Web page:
New Storms, Prior Disasters Burden FEMA's Budget
As the government copes with this spring's plague of tornadoes and flooding in the Midwest and South, it is still responding to disasters of previous years.
The Federal Emergency Management Agency continues to fund rebuilding projects related to Hurricane Katrina and other major storms in the past. This has caused some cash flow problems at FEMA.
In Laurel, Miss., Jones County Emergency Management Director Don McKinnon recently presided over a groundbreaking for an emergency hurricane shelter. It's designed to protect up to 1,000 people at a time in winds of up to 250 mph.
"We always have people evacuating from the coast, from our coast, from Louisiana, and we can't leave them in a car in a parking lot someplace, so we just never felt comfortable with trying to shelter these folks while they were in our care," McKinnon said. "This is going to meet that need."
The $2.5 million price tag for the structure is being picked up by FEMA.
In New Orleans, deputy mayor Cedric Grant says there's quite a bit of reconstruction still under way in his city, with funds provided by FEMA.
"They've provided some funding for pools and recreation centers and criminal justice facilities — it reaches the gamut," Grant says.
Throughout the Gulf Coast, FEMA is financing fire stations, sewers, roads and schools as the area continues to rebuild from the destructive storms of 2005.
"We're still, in many cases, even further back than Katrina, still rebuilding and paying for costs of recovery operations," says Craig Fugate, FEMA's administrator. "These are longer-term commitments that are ongoing in addition to the most recent disasters."
Under law, FEMA has the obligation not just to respond to emergencies in the moment but also to help communities rebuild over time.
"There are countless, probably over several hundred what we call 'open' disasters — that means they have happened over the past 10 to 15 years even — that FEMA is still reconciling the rebuilding of schools or the rebuilding of town halls, city halls, water treatment plants," says Barry Scanlon, a former FEMA executive, "and that can go on for some time."
The challenge for FEMA is funding the long-term projects while keeping enough cash on hand to respond to new disasters. Last summer, for instance, FEMA interrupted work on long-term projects in order to preserve a cushion for current disasters. The stoppage affected several projects in New Orleans, according to Deputy Mayor Grant.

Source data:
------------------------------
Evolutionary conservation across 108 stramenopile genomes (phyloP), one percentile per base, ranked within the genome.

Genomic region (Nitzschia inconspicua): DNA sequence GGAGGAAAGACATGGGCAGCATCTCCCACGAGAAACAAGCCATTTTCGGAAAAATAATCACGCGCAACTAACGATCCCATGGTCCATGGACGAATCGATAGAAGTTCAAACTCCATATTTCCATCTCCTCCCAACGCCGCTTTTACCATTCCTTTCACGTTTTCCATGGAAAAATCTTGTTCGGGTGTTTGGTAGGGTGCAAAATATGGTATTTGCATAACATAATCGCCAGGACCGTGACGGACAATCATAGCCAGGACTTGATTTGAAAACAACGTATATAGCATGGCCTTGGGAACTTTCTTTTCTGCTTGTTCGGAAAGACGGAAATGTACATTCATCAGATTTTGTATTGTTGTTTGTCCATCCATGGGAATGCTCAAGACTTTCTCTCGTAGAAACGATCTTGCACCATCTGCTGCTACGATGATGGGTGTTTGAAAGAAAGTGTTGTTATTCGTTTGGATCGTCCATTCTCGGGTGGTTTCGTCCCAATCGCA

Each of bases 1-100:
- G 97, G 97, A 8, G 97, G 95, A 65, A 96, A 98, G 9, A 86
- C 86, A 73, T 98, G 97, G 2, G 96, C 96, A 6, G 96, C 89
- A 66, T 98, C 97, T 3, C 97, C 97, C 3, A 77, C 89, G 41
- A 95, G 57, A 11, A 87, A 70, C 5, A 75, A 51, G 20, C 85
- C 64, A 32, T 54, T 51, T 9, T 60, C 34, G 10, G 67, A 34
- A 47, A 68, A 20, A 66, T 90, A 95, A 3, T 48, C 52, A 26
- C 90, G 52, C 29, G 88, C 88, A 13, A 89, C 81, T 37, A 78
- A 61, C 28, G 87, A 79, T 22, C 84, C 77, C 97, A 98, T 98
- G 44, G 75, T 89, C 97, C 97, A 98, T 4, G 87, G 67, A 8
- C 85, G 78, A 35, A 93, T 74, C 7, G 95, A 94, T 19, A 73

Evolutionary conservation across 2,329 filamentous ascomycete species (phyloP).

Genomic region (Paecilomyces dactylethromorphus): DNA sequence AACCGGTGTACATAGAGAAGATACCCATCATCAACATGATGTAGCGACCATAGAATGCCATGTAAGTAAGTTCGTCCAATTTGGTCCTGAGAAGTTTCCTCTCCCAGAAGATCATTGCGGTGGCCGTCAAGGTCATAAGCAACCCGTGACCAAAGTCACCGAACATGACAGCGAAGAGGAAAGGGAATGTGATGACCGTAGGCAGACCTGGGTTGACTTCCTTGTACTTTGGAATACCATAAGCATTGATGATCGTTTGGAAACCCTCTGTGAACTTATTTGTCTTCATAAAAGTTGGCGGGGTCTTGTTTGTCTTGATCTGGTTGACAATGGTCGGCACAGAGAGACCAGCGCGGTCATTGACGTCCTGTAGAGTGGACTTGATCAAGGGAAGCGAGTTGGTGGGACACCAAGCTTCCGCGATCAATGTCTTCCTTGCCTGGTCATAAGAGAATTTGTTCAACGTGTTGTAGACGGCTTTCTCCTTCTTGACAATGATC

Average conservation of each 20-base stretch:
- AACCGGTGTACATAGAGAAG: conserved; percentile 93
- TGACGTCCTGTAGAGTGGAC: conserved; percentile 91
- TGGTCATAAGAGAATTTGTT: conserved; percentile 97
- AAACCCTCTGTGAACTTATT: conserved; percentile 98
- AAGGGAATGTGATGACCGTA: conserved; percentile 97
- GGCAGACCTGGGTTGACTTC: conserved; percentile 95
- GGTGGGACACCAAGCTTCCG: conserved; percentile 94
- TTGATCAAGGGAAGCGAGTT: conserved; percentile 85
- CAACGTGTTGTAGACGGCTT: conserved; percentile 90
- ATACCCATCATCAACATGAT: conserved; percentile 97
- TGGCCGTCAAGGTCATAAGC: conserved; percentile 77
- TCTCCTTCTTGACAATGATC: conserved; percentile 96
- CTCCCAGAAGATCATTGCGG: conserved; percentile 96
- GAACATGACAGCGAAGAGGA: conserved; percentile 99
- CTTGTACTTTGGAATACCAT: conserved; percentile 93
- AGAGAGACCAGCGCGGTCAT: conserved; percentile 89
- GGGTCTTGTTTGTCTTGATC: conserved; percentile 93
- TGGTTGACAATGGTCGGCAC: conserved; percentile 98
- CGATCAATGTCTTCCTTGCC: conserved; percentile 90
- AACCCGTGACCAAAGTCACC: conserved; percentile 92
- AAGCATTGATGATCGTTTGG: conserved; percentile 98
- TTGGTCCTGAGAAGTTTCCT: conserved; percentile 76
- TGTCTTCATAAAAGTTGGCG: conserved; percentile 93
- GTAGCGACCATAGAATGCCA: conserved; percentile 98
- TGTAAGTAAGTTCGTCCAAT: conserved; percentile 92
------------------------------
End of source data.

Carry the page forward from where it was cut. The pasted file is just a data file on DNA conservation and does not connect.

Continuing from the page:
"As I recall, there was maybe about a 90-day period where we were in some design, so maybe it affected us, a small bump in the road. But quite honestly, we worked through that," Grant says.
Last week, the House approved a bill that contains an extra $1 billion for FEMA's Disaster Relief fund, which Republicans and some Democrats say the Obama administration underfunded in its budget proposal. There is currently some $2.4 billion in the account.
Former FEMA official Dan Kaniewski says people in disaster-struck areas shouldn't worry, because the fund isn't going to run dry.
"It's more of a cash-flow issue," he says. "It's not something we should lay awake at night and say, 'Oh, my God, the disaster relief fund is going to be emptied for these long-term projects.' "
Should the disaster relief fund fall below $1 billion, says FEMA Director Fugate, long-term projects such as those related to Katrina will again be put on hold so that money is available for immediate needs.
It's already been a tough year, and officials are expecting an active hurricane season.
"Based upon what we've seen so far, and knowing what we have in the pipeline for things come due, where states are going to seek reimbursement, we don't see an immediate shortfall and we see nothing that really limits our response capabilities through this hurricane season," Fugate says.
That assumes that the bills for this spring's tornadoes and floods don't rise too high, and that there isn't another storm like Katrina.
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